To explain the cultural difference: In Toyota Kata, Rother describes how Toyota has a cord that is pulled to stop production if there is a problem. I asked my class how many times they think that cord is pulled in a day. They said two, four, maybe six times. The answer is a thousand times in one day. If that number dropped to 700 in the United States, we would celebrate the improvement. What happened at Toyota is the manager called an all-hands meeting and said, "We are down to 700. That means either people don't feel comfortable pulling the cord when we should, or we are not pushing ourselves to improve. Let's get back up to a thousand."
Here in the States, if you raise the red flag in your PMO [project management office] and say, "This practice is a time-waster," you get slapped for it. In the Toyota culture, you are praised and told, "Great, let's go fix it."
What are some of the problems project managers are running into when they try to implement a combination of Agile practices and Lean?
Agile is heavily influenced by Lean. A lot of things that come out of Scrum, such as empirical process control and errorproofing, are Lean. The read, doing and done columns of Scrum point back to a Kanban board.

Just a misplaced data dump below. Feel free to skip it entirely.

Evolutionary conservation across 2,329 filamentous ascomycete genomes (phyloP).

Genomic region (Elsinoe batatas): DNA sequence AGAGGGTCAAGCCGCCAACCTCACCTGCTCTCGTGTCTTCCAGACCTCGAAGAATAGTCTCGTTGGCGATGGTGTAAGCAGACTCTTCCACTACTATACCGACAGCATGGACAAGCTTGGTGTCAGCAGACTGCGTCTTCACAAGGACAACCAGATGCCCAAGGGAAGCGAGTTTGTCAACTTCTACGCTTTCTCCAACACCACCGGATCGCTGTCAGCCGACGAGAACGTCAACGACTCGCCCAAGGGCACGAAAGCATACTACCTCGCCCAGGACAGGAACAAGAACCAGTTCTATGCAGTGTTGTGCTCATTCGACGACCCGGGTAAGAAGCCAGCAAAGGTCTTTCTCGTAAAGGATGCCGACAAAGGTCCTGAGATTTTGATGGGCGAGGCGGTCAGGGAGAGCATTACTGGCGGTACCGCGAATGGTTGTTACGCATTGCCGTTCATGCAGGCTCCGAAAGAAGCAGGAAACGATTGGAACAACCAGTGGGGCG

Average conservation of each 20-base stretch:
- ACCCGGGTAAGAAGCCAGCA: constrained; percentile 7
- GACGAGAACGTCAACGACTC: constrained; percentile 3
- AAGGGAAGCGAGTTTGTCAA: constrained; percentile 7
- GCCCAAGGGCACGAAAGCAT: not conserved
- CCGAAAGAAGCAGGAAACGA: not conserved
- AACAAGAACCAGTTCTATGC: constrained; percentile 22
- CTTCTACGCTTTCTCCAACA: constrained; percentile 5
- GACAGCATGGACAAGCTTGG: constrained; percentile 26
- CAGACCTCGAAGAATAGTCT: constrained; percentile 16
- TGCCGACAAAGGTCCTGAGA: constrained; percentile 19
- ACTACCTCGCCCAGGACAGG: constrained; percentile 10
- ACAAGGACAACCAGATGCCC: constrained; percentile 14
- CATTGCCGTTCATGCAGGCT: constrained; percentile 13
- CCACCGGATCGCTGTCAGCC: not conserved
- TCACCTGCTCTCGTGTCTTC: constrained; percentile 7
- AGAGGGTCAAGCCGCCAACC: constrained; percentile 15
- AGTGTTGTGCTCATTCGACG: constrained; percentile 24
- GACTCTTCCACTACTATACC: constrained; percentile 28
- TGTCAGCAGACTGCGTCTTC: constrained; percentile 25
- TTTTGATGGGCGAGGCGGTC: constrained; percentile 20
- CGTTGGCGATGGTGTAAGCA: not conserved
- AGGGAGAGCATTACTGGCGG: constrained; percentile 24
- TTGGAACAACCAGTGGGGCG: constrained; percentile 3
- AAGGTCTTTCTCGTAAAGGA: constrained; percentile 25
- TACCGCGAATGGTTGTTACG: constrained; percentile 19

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It's not hard to integrate Lean and an Agile approach. The tricky part is understanding that most of what we think of as Lean is developed for manufacturing, so [in manufacturing] you're talking about creating a lot of the same things, while projects by nature are created to be one-off. Another challenge when trying to implement Agile is that it was designed for product management and not project management. Limited scope is fine for a project, but in product management you want to expand the scope and come up with new ideas, for example. On the other hand, if a project manager is constantly coming up with new ideas for the project, then they're guilty of scope creep. This is a fundamental tension we see in Agile [when it's applied in an organization where they're doing projects and not recognizing the product nature of Agile.
Are we going to see a new discipline emerge that takes the best of Lean and Agile practices? The best of both worlds?
I hope so. It would be culture management or culture growth. If you don't have that culture where it's safe to say, 'This is broken,' then you can't have constant improvement. I would hope there's a future that says the place where we're going is this discipline of culture management.
Joseph Flahiff is president and CEO at Whitewater Projects Inc., a firm that provides Agile project training and consulting services. Before establishing Whitewater Projects, Flahiff worked for a multistate health insurance company, providing Agile project management and training for a three-year, $20 million project that coordinated the work of more than 100 team members.